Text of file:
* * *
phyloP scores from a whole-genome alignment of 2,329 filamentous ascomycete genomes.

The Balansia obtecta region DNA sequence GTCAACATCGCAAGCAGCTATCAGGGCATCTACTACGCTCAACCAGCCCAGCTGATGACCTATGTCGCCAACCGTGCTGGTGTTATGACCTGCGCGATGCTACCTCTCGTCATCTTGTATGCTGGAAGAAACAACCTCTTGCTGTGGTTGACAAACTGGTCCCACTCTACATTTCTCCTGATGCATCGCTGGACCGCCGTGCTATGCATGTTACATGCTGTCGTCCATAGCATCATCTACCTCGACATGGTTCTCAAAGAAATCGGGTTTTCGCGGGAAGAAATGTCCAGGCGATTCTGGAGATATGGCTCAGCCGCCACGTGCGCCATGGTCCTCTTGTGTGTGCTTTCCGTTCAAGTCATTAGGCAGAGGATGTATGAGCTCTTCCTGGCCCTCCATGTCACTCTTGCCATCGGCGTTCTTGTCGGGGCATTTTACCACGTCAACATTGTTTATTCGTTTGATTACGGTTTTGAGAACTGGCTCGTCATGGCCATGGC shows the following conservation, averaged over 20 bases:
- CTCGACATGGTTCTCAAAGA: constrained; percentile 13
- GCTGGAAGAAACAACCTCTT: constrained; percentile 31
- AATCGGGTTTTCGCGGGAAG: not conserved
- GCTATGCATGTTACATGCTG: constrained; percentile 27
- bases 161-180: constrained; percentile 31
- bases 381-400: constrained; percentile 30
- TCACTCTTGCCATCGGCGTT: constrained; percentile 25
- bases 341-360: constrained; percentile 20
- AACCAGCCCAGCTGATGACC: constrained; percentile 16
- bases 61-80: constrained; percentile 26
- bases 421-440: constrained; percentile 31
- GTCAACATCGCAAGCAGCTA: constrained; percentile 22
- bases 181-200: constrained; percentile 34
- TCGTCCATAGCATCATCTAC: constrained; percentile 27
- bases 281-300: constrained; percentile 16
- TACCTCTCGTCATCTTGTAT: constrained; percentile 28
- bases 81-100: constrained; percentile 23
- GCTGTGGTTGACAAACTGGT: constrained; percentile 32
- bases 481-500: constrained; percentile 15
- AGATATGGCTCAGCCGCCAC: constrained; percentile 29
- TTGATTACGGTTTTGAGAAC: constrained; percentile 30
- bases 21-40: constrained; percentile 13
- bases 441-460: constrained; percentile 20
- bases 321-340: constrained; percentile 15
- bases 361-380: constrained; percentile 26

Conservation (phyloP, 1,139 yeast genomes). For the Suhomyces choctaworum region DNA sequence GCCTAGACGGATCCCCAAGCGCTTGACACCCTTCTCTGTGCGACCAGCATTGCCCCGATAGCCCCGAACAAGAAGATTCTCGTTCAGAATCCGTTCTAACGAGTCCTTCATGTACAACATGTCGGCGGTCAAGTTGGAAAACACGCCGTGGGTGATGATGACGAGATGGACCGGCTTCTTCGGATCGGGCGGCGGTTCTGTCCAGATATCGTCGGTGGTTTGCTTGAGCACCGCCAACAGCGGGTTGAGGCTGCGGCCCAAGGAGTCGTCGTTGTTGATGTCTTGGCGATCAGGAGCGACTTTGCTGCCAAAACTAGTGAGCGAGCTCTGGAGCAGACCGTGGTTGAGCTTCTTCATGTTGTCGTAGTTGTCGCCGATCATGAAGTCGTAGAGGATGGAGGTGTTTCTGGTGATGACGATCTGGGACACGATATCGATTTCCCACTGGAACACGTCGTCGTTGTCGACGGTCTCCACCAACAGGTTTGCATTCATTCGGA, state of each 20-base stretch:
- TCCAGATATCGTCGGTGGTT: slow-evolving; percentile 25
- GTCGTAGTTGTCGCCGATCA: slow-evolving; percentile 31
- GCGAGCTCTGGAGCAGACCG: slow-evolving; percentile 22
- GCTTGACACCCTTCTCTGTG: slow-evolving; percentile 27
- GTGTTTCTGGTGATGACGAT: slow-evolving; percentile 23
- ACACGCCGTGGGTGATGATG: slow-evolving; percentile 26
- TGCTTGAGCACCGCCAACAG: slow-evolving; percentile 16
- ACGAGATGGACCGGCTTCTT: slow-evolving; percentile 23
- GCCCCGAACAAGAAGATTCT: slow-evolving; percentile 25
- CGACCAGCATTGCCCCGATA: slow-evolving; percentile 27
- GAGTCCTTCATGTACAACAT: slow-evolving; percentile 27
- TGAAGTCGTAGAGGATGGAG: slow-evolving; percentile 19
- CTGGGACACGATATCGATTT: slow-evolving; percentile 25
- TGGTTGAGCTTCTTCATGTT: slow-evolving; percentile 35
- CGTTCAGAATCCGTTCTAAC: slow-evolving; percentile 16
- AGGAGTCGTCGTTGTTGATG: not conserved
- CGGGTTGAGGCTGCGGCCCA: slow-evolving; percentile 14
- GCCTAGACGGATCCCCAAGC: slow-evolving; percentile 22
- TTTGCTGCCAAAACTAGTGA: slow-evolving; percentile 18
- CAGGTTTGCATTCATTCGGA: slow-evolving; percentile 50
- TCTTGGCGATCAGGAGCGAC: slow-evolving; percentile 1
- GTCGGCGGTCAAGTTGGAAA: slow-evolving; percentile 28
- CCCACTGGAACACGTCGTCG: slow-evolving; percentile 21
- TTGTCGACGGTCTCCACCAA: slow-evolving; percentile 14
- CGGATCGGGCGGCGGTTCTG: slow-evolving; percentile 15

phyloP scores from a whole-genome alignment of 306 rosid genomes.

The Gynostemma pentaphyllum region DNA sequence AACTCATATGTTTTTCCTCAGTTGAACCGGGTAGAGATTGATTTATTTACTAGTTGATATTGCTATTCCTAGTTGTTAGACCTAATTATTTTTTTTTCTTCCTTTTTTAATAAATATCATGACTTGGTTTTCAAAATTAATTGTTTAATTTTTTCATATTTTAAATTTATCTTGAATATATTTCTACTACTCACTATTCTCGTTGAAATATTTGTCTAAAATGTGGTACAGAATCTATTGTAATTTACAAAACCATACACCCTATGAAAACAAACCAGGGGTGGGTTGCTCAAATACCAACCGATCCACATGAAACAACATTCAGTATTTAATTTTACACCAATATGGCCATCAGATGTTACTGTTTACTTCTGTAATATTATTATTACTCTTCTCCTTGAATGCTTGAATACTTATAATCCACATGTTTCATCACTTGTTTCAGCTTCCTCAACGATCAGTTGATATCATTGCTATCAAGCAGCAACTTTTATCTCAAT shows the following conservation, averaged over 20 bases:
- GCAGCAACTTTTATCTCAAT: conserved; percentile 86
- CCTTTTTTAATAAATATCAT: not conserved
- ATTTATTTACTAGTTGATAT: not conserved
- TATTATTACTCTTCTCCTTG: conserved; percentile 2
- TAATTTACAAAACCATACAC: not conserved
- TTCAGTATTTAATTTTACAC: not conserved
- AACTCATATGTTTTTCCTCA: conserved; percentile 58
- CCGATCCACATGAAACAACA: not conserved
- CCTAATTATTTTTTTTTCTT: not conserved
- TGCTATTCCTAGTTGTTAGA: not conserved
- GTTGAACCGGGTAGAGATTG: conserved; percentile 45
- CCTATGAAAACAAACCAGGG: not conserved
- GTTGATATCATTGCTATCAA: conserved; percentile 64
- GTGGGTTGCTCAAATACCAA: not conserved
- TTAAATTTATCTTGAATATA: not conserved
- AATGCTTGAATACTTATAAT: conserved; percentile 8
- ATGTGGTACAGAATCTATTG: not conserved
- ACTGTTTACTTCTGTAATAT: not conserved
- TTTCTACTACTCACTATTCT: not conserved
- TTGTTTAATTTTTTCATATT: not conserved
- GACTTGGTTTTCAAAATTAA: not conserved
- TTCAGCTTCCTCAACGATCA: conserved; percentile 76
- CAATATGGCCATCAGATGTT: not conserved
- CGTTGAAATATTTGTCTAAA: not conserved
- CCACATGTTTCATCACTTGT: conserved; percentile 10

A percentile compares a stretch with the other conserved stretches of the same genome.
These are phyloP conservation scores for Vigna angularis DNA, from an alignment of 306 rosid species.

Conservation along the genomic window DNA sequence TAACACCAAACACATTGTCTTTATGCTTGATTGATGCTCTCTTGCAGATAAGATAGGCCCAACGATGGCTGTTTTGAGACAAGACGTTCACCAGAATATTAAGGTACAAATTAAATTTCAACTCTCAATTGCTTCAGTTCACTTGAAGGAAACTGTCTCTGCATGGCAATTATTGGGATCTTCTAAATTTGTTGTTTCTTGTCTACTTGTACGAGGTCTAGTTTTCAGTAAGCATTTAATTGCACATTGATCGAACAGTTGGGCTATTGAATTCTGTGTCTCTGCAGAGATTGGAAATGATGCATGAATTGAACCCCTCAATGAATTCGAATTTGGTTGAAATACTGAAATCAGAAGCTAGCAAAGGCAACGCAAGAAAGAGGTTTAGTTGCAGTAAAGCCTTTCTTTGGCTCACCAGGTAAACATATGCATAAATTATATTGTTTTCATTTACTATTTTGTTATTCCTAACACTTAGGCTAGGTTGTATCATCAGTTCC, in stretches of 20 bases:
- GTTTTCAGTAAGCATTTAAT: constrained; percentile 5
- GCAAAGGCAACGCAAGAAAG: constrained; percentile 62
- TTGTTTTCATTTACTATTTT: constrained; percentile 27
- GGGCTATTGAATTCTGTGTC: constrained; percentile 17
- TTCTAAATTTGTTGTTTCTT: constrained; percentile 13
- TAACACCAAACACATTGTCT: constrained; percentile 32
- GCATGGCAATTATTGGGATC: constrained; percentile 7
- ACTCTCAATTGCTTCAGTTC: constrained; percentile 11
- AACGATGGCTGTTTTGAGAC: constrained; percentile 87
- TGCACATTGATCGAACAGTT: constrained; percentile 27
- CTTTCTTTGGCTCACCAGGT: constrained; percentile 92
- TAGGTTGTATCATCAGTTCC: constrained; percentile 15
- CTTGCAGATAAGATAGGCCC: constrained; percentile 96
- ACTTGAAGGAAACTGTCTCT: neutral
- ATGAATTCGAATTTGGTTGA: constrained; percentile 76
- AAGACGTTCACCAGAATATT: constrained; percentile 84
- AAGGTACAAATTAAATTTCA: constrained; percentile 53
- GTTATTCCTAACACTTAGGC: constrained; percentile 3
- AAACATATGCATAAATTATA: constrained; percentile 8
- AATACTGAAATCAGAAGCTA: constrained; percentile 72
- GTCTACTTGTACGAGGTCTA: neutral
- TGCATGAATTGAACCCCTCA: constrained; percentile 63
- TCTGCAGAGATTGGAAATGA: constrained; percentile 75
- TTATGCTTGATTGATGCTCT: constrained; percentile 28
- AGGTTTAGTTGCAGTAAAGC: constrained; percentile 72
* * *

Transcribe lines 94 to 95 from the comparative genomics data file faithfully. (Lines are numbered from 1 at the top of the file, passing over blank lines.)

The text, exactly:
- CTTTCTTTGGCTCACCAGGT: constrained; percentile 92
- TAGGTTGTATCATCAGTTCC: constrained; percentile 15